As of September 2016, the U.S. Centers for Disease Control and Prevention (CDC) has confirmed 89 cases of acute flaccid myelitis (AFM), also often referred to as Acute Flaccid Paralysis (AFP), a neurological disease whose symptoms resemble those of poliovirus and non-polio enteroviruses, but for which no cause or treatment is known.
The CDC recorded its first case of AFM in August of 2014. Through December 2014, there were 120 people confirmed with AFM onset in 34 states. In 2015, 15 people across 16 states presented with AFM. New statistics show a surge in 2016, with 89 people across 33 states confirmed to have AFM through September.
Admittedly, the CDC is in the early stages of gathering information about AFM and is monitoring disease activity, investigating cases, risk factors and causes of the mystery illness. Based on AFM's statistics, most patients are children with an average age of seven years whose symptoms mirror those of polio and non-polio enteroviruses, adenoviruses and West Nile virus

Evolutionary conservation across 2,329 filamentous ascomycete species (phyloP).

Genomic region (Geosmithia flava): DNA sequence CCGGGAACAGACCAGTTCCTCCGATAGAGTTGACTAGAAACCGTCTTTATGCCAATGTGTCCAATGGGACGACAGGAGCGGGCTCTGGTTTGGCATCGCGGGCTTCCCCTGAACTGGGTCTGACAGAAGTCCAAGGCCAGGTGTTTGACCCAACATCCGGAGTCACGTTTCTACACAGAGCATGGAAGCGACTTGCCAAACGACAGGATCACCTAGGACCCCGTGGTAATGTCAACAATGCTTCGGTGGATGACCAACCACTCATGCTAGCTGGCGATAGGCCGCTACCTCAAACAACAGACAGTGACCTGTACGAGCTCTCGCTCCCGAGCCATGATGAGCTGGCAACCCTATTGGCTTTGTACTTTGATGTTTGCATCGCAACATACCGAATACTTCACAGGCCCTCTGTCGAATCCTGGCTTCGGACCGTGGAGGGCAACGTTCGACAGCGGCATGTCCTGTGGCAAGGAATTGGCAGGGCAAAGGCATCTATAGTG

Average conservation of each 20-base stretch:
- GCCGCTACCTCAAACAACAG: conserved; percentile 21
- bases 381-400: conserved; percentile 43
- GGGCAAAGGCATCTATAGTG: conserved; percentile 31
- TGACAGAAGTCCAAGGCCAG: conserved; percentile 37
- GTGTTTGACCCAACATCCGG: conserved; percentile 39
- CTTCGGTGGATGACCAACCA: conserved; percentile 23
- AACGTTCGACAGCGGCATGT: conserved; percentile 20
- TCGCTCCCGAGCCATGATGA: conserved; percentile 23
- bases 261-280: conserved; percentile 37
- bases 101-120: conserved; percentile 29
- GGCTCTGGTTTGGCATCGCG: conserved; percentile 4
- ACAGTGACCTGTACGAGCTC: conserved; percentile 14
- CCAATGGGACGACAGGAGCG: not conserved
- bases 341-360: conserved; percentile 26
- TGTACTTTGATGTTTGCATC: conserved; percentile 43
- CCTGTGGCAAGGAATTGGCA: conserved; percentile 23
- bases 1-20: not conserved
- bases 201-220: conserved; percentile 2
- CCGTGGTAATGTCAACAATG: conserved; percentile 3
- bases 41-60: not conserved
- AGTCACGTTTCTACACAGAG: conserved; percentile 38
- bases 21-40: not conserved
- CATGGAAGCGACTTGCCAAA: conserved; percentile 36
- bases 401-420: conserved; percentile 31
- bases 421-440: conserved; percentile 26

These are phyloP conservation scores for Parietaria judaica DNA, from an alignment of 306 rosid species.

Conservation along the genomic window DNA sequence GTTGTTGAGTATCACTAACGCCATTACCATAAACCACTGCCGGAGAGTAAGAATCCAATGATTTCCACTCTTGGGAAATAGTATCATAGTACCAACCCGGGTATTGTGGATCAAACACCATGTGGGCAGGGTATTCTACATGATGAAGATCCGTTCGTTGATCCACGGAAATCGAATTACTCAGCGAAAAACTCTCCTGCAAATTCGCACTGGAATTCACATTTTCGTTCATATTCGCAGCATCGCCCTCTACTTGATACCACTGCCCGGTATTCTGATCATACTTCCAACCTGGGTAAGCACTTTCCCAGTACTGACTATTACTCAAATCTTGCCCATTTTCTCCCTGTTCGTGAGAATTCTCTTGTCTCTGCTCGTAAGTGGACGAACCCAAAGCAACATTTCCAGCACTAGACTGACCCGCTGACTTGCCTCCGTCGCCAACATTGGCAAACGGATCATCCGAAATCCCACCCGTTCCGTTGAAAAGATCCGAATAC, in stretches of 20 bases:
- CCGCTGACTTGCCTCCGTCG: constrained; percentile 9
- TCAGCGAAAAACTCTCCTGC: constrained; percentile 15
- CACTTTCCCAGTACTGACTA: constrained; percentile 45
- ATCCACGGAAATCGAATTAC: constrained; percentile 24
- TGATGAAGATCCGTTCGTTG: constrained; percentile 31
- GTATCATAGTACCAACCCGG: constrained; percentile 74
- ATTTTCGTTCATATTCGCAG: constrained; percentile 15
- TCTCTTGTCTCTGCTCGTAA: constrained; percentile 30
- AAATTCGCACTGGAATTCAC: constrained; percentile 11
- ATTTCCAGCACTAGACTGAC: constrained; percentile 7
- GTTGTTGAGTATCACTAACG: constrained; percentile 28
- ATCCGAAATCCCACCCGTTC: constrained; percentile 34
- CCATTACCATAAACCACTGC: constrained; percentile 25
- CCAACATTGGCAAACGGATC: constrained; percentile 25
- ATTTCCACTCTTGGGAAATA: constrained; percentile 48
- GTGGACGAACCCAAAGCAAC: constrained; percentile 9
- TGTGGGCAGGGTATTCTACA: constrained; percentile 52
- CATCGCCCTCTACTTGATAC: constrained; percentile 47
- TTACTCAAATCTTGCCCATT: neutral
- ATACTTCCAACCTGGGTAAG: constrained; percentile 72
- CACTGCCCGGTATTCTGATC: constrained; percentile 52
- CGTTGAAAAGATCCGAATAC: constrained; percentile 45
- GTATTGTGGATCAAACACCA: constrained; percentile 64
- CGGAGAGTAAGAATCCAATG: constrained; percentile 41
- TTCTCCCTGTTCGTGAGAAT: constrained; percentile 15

. The 2014 identification of AFM coincided with a national outbreak of severe respiratory illness caused by enterovirus D68 (EV-D68), although the CDC said detection of the EV-D68 pathogen was not clear and consistent among all the AFM specimens.1
"It is biologically plausible that EV-D68 could have caused the cases of AFM in 2014, as other enteroviruses have been demonstrated to cause AFM. Also, EV-D68 has been previously identified in clinical specimens from a few patients with AFM. In those cases, however, it is not clear whether the presence of EV-D68 was a coincidence or whether it was the cause of the AFM," the CDC stated.2